Special Report! Keep Harford Stages Free: Advocacy Round-Up
If you follow The Bad Oracle on Facebook, you may have noticed that we’ve lately gotten ourselves all worked up into a tizzy about some kind of Harford County…thing. If you were thinking that would just go away well, surprise! It won’t. In fact, I was there on Sunday for the Keep Harford Stages Free: Advocacy Round-Up in order to show support for the protest. YEP, there’s a protest going on and it’s kind of a BIG DEAL, even if you don’t know what Harford County is, exactly, except you think it might have something to do with cows.
The issue at hand: on Monday, June 27th, the Board of Education in Harford County voted 5-3 against a motion to cancel the proposed “pay to play” drama fee for next school year. So, if you’re a kid who wants to participate in a drama program in Harford County next year, you’re going to have to pony up $100 PER PLAY to do it. Pony up, indeed, friends, because this? Is absolute horseshit.
If you think that the fee miiiight be justified because there is a similar one in place in the county for sports participation ($100 per sport), think again. First of all, two wrongs don’t make a right. Secondly, sports are lionized in this country. Something, admittedly a little cynical, sure, tells me that the Benjamin will be found for soccer when it might be hard to scrounge for Shakespeare. And sports get things, too, big things: track and field maintenance, pavilions, dugouts, score boards, officials. You know, stuff. I mean, the difference is right there in the proposed budget, if you want to look at it. The county will spend almost three million dollars on extra-curricular sports programs in 2017 but will not even crack a million on like…uh…everything else. In totality. On every other outside-of-school program. Combined. Drama, fine arts, speech and debate, chess, literary magazine, S.A.D.D., Student Government Association, orchestra, choir, band, career oriented clubs (like Future Farmers of America), mock trial, academic teams, dance, foreign language clubs, yearbook. You get it. [ETA A note from a Harford County parent who got in touch: “The problem we see, or at least I see, with drama students paying is they are totally self-funding, parents and families pay for program adds, tickets, costumes and occasionally props. Sports teams are not buying their own uniforms or selling adds for their program books. So in this respect the drama kids and parents are getting hit extra in the pocket!”]
Here’s the thing: theater and the arts aren’t exactly givens, not in a place like rural Maryland. I should know, I grew up in the same kind of area. I saw more Trump for Prez lawn signs on the road into Bel Air then I have ever seen ever. Somewhere in those ranchers, tucked so neatly back from the road, is a thirteen-year-old boy who just realized that being in a play is the best thing he has ever done. Who is finding self-expression, his people, who is learning that he isn’t so weird. And maybe also, in that little house, is a thirteen-year-old boy’s father who wants to make DAMN sure that the nearest his son ever gets to putting on makeup for a crowd is the black smears under his eyes as he scores a touchdown. For that guy, this is the PERFECT time to quash his son’s arts-related dreams, no? And the kid will accept it, because it’s money, and money, especially out of Mom’s purse and Dad’s wallet, rules. And he loses. And so do we.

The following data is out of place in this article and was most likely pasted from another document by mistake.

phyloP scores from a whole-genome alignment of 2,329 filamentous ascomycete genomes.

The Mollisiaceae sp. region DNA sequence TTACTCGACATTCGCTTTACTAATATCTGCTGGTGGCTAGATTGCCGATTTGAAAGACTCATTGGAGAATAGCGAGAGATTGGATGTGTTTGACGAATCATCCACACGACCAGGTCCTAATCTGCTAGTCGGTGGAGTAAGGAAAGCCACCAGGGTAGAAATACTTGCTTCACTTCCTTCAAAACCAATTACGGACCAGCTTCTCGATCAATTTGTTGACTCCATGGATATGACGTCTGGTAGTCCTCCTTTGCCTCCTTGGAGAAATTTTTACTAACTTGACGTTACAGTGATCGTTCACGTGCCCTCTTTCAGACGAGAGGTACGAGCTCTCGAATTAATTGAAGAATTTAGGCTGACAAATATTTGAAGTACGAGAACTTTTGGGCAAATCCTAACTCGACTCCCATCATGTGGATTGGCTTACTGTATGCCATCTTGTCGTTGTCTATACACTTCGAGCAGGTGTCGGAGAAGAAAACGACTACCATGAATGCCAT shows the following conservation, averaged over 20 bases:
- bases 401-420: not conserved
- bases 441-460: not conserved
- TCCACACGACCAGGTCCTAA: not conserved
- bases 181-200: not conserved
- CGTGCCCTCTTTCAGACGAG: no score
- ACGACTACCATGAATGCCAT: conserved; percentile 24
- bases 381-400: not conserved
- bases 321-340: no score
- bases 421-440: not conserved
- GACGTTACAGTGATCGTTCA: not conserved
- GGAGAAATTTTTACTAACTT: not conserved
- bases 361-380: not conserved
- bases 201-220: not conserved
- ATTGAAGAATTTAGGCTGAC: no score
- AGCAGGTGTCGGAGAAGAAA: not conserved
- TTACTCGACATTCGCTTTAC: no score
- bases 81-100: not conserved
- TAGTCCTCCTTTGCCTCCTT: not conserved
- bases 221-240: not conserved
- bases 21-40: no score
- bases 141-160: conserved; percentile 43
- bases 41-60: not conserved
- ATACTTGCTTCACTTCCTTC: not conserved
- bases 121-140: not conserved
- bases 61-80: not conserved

If you think this doesn’t concern you because you live in Baltimore, you’re wrong. Ryan Antony Nicotra, pictured above, lives in Baltimore, and he knows that these fees are the kind of thing that can spread like a fungus. You better believe school board officials in neighboring counties are pricking up their ears at this “increased revenue stream” (even though it’ll barely dent the county school’s overall unrestricted spending budget). Nicotra, a Harford County native, has picked up the gauntlet thrown by the Board of Ed. He’s established the Harford County Arts & Culture Alliance to encourage citizens to fight. Nicotra organized the action this past Sunday, circulating sign-up sheets and rallying the diverse crowd, almost sixty people strong, even on a holiday weekend, with storms threatening. And that’s not all, either. Nicotra is ginning up support from Americans for the Arts and he’s in touch with lawyers, too, to see if legal action can be taken. It’s pretty impressive, especially given the one week lead up. Pretty impressive indeed.
BOTTOM LINE: The Harford County “Pay to Play” drama fees are unacceptable. The arts are not for only those whose Mom and Dad can (or will) pay for them. The arts are for everyone. People are clapping back, and you should be one of them. I am.
*This article has been revised to clarify the sports participation fees in Harford County.
*An earlier version of this article gave the date of the Harford County Board of Education vote as July 27th. It has been updated to reflect the actual date of the vote, which was June 27th.
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